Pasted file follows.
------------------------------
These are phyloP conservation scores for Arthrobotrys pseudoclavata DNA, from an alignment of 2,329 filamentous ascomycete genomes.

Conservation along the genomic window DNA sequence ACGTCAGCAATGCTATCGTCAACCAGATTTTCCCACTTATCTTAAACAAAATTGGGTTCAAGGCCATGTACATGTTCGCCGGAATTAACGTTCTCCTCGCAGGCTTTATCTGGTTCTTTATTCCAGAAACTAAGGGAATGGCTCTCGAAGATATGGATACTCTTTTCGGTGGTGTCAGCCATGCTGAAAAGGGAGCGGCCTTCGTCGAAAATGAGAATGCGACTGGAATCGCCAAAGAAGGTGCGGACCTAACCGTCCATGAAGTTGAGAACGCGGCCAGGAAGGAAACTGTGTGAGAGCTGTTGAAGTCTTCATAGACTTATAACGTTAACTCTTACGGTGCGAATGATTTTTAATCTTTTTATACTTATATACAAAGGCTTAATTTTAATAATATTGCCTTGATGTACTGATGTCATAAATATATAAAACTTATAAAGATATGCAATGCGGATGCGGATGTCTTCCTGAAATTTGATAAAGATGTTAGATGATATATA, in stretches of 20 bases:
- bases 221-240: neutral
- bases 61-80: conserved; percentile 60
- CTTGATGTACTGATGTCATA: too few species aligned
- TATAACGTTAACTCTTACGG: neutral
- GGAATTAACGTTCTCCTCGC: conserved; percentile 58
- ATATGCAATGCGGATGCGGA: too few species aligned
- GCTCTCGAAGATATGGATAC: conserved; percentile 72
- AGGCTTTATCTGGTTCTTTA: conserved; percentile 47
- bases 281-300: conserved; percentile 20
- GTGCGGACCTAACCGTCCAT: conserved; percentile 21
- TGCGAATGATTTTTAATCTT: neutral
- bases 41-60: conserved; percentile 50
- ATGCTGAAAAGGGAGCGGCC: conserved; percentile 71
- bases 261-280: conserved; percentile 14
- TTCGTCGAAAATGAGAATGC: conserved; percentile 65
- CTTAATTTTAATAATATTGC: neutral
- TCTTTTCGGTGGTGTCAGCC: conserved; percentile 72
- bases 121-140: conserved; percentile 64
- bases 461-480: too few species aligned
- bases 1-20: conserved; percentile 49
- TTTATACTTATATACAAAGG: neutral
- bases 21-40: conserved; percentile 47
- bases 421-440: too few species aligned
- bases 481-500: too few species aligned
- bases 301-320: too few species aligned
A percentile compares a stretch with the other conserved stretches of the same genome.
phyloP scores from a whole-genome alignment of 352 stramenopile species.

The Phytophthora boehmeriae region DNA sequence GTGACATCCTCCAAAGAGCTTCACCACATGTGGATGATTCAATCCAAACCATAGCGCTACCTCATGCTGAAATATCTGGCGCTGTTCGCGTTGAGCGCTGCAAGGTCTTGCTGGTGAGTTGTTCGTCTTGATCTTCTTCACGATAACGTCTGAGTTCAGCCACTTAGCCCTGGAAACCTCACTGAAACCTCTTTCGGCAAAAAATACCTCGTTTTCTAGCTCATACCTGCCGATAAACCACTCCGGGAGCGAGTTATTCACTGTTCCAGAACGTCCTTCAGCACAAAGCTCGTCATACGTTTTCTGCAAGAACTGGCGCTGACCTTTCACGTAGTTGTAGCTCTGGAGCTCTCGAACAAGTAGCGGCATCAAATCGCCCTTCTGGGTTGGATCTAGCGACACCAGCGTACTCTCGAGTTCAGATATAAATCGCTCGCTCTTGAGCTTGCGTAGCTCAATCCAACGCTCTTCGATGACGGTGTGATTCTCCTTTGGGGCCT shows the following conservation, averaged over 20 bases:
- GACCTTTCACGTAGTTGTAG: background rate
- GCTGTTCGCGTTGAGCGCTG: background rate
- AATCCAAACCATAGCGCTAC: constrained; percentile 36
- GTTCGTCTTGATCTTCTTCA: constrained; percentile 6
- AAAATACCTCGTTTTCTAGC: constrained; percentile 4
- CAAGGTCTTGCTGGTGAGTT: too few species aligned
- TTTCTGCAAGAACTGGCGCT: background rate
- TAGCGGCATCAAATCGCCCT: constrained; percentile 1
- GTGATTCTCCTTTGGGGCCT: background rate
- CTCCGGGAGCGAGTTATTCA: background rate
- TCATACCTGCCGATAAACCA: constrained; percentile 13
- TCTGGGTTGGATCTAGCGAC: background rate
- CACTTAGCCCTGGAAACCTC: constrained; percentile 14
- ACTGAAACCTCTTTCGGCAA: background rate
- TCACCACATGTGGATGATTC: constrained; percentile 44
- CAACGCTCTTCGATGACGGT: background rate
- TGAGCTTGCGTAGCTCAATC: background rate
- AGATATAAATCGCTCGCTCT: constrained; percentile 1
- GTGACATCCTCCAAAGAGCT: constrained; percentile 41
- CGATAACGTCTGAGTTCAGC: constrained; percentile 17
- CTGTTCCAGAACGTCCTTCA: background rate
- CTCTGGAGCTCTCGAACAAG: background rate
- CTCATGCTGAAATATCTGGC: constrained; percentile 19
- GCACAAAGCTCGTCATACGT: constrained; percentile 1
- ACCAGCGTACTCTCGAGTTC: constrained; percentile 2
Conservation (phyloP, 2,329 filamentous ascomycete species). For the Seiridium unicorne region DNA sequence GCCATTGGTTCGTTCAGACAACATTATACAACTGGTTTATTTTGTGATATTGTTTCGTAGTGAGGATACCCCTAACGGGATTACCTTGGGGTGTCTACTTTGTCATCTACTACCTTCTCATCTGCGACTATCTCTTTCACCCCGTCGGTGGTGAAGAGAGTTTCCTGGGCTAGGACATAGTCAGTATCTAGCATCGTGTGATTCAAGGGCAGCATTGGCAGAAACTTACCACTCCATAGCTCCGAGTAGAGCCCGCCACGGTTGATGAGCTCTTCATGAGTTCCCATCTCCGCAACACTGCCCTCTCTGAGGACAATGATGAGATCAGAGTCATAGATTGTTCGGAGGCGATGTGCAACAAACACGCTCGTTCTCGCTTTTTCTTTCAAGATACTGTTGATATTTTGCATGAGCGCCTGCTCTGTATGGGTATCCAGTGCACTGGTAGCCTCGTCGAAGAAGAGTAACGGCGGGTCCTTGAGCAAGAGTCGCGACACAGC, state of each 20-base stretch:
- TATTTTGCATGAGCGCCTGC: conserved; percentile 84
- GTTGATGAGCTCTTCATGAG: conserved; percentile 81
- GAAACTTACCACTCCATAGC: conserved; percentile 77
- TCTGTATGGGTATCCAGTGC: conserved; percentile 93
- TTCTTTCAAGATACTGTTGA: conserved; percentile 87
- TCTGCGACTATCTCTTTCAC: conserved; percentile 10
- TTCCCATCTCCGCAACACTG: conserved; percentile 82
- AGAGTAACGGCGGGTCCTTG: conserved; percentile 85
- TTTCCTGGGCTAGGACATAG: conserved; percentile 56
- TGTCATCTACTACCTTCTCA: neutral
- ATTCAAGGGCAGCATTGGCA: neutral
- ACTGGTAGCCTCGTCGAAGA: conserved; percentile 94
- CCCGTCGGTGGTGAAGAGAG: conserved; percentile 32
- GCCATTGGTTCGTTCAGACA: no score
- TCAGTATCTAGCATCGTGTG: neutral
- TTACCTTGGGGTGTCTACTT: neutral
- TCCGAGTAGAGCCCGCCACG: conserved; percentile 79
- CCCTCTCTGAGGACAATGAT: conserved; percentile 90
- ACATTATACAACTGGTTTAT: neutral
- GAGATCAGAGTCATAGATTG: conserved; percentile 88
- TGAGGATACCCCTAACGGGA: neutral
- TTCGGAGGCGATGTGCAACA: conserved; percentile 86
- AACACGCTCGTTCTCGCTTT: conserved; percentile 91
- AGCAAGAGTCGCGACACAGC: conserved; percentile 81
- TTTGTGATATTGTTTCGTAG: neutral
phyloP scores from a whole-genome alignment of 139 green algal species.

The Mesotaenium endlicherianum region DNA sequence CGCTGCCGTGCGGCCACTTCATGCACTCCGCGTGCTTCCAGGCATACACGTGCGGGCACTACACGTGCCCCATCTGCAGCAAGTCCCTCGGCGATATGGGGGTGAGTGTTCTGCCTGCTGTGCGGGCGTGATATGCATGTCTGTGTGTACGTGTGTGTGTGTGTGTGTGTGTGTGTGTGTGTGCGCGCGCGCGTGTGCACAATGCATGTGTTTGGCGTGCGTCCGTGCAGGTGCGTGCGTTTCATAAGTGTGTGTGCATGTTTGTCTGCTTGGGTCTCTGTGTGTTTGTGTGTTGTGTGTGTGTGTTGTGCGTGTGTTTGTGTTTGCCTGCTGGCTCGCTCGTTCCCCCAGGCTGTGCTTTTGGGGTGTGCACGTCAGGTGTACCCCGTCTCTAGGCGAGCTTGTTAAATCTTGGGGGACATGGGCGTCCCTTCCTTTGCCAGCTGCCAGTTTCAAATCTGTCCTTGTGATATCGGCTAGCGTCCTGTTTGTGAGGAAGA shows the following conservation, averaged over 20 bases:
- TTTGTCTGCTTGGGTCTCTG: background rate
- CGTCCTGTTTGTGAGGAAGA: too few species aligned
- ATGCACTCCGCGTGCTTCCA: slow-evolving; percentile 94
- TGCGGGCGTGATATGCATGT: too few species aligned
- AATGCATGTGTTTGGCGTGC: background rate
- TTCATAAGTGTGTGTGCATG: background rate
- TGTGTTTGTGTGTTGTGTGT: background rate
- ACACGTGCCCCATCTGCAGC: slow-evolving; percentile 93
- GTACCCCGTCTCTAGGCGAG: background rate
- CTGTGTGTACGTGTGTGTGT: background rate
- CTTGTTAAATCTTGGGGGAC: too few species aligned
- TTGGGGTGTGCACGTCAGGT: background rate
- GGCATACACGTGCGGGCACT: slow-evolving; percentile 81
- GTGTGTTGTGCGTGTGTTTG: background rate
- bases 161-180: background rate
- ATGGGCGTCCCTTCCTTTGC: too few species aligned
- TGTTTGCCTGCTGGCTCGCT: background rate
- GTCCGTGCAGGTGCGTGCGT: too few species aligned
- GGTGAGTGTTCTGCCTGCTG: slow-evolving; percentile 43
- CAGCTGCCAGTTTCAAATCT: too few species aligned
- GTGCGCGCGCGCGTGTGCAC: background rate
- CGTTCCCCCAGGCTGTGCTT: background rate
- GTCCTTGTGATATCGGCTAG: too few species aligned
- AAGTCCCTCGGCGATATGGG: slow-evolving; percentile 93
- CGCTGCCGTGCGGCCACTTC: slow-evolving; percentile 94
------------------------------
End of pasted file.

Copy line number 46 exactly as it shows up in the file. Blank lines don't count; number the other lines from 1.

- CAACGCTCTTCGATGACGGT: background rate